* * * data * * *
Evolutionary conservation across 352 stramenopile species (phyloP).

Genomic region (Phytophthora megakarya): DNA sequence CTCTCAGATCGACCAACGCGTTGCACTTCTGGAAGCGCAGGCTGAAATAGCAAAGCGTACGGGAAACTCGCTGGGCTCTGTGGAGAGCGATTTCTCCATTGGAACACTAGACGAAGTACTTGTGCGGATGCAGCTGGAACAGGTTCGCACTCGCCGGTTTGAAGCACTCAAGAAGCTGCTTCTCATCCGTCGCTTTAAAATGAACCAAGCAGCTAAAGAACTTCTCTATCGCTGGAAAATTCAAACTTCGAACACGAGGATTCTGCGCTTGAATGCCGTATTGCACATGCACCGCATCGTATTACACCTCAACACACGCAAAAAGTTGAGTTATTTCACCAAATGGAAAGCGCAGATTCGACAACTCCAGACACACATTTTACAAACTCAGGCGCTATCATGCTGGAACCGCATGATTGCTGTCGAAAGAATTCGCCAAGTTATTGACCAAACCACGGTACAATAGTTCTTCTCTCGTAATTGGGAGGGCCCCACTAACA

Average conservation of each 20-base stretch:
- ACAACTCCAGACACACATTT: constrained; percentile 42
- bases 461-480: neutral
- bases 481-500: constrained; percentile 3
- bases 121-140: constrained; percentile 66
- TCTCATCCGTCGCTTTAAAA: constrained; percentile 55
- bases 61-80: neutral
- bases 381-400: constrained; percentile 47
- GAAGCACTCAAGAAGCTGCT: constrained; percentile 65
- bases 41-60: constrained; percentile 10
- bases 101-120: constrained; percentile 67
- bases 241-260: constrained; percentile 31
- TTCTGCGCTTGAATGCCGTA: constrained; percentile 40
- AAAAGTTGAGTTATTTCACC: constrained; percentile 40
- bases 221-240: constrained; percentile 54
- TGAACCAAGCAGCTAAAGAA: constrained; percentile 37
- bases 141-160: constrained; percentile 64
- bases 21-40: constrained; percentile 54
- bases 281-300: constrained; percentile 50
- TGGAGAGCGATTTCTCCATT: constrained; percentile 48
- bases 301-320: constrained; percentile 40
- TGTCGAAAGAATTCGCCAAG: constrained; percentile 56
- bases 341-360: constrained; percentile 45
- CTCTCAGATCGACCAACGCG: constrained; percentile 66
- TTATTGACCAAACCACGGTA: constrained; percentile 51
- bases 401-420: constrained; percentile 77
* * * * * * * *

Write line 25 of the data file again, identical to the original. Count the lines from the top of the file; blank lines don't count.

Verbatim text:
- bases 341-360: constrained; percentile 45